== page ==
As our institutions bend and buckle and approach the breaking point, the president bombs Syria and is hailed by an obeisant media. It’s been a week now since Donald Trump once again became our president.Here’s how it happened.After he unleashed missiles on a Syrian airfield, members of Washington’s national security establishment and élite pundits swooned. Top Democrats and Republicans led the way. Good soldiers all in the military-industrial-political complex, they stood smartly at attention and saluted the commander-in-chief for sending a message to the world, although exactly what the message meant remains far from clear.

Photo Credit: Peter K. Levy/Flickr

The headline above Glenn Greenwald’s story at The Intercept summed up the response: “The Spoils of War — Trump Lavished with Media and Bipartisan Praise for Bombing Syria.” The hawkish Hillary Clinton, who long had been critical of Barack Obama for not bringing Bashar Assad to heel, “appeared at an event” — and this was before the bombing even happened! — “and offered her categorical support for what Trump was planning.”

Up in the choir loft, the media and pundits sang as one from the official hymnal, praising Trump’s “presidential moment” and transforming him from a pathetic dunderhead suffering from narcissistic personality disorder into the Lord of Hosts. It was CNN’s Fareed Zakaria who pronounced the decision to fire away as the “big moment” when “Donald Trump became president of the United States.”

The theatrics were perfect. The Pentagon shopped to the media a video of the missiles as they were lofted up and away. MSNBC’s Brian Williams was among those moved by the aesthetics of violence: “We see these beautiful pictures at night from the decks of these two Navy vessels in the Eastern Mediterranean. I am tempted to quote the great Leonard Cohen: ‘I’m guided by the beauty of our weapons.’”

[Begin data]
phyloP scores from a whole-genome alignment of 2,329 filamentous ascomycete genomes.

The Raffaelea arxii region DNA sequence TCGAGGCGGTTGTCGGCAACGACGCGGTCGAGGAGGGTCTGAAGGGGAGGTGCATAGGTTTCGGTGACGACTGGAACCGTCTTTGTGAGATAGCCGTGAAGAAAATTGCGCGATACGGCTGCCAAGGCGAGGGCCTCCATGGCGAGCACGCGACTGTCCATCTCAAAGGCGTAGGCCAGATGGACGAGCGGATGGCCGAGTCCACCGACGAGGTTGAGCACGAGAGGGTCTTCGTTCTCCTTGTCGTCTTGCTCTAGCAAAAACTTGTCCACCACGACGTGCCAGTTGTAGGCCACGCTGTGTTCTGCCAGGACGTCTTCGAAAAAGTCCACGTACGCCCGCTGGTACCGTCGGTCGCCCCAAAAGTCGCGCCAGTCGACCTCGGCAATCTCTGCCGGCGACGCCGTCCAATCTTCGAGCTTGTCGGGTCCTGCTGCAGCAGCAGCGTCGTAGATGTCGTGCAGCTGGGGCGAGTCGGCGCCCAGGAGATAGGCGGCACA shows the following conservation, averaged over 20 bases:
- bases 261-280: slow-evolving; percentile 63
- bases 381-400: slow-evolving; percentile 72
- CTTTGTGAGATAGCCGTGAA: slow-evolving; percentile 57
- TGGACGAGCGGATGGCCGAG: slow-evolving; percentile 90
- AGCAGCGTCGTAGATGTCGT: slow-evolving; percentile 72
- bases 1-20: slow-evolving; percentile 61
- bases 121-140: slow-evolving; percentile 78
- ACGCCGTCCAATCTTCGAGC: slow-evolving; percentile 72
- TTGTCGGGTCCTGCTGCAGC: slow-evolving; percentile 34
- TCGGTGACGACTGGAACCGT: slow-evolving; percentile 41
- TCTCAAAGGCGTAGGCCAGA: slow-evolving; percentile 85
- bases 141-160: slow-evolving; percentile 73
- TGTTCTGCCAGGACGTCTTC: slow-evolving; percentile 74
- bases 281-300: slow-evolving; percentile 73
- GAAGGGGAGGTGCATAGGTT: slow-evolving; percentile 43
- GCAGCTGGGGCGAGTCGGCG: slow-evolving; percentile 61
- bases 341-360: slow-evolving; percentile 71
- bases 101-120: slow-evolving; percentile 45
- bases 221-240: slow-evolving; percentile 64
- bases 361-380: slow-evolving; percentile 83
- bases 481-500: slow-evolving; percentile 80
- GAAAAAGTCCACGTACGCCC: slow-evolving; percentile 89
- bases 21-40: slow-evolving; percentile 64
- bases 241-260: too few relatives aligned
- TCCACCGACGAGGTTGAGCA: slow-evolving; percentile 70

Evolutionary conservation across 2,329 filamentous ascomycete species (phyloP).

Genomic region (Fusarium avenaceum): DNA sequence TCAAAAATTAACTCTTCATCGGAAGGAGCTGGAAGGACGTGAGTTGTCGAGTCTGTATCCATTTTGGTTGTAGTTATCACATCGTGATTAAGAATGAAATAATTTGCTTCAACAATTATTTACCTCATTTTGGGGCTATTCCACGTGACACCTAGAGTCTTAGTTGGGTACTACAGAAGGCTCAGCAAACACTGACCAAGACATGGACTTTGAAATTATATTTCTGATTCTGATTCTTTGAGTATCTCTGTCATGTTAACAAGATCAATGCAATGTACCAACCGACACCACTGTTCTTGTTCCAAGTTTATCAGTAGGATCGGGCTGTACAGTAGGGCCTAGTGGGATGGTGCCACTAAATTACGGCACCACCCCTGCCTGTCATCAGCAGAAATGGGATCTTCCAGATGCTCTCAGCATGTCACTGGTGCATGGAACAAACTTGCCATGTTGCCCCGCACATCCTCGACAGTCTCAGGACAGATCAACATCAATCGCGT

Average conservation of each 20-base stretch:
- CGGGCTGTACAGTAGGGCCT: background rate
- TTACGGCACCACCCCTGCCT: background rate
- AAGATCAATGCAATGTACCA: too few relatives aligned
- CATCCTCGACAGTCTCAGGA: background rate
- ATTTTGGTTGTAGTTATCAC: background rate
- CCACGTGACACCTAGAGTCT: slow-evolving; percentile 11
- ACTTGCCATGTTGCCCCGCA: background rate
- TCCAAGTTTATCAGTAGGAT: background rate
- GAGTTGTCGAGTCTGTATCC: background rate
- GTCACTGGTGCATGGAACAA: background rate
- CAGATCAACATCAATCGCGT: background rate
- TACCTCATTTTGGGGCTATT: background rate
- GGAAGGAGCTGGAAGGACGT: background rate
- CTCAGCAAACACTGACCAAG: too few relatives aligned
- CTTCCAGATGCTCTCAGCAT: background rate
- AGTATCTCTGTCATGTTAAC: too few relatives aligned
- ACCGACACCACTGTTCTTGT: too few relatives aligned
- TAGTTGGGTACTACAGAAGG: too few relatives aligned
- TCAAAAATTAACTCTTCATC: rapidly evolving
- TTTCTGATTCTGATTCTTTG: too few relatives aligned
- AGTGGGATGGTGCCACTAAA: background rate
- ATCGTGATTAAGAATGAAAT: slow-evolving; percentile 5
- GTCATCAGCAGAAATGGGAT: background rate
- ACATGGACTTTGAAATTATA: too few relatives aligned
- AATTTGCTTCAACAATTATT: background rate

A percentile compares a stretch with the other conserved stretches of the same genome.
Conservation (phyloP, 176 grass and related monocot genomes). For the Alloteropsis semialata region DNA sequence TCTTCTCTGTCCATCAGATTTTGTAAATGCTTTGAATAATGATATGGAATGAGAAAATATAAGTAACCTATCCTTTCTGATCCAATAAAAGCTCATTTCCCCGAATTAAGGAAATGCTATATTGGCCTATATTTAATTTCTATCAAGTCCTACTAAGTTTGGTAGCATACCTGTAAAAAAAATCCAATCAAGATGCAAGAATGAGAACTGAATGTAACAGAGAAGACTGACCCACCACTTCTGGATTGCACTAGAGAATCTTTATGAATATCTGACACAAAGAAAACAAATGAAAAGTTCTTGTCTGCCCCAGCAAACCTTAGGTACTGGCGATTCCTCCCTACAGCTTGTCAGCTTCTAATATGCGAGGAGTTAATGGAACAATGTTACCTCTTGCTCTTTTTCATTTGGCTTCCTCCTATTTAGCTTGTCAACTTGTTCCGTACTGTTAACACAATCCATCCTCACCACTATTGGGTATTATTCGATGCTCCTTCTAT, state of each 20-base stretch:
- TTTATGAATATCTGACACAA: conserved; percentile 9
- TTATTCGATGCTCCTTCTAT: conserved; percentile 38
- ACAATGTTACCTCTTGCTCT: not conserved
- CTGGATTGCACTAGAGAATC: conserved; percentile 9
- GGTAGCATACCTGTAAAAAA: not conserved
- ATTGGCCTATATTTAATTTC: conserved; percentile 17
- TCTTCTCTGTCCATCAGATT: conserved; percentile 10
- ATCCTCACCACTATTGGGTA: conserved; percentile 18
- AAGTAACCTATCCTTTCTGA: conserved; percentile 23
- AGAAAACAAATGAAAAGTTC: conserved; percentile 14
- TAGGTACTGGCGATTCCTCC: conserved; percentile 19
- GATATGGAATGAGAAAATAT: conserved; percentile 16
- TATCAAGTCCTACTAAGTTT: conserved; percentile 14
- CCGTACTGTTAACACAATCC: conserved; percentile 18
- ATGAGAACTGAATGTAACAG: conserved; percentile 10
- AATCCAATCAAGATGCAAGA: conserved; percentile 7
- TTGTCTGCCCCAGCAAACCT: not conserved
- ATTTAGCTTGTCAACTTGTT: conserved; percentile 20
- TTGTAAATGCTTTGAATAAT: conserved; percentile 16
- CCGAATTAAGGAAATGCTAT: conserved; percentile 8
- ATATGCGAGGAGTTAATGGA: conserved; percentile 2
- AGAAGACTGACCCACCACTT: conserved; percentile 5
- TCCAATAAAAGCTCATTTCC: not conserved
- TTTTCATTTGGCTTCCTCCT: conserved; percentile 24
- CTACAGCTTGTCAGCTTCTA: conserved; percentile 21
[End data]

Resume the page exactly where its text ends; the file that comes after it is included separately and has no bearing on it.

When I heard those words, I thought back to that night in 2003 when another president lit up the skies over Baghdad with the “shock and awe” of his air attack on Iraq. Suddenly the press was talking about George W. Bush as if he were George Washington, George Marshall and George Patton rolled into one. A touch of George III came later, as our newly refurbished president donned a flight suit and strutted aboard the aircraft carrier with the banner behind him that read: “Mission Accomplished.” Not quite.

Then a more recent scene and another miraculous moment came to mind, from six weeks ago — Feb. 28, to be exact. Donald Trump spoke to a joint session of Congress. He paused, pointed to the balcony and recognized the widow of the Navy SEAL who was killed during a raid on an alleged terrorist compound in Yemen, the very first military mission dispatched into harm’s way by the brand-new commander-in-chief himself.

That mission went badly, so much so that at least two dozen local civilians, including women and children, were killed. Trump did not mention them. He focused on honoring the grieving widow in the balcony who was trying, unsuccessfully, to hold back her tears as wave after wave of applause rolled across the House chamber and ricocheted from wall to wall.

There’s much more to read at: Ask Yourself: Will Donald Trump EVER Become President? @alternet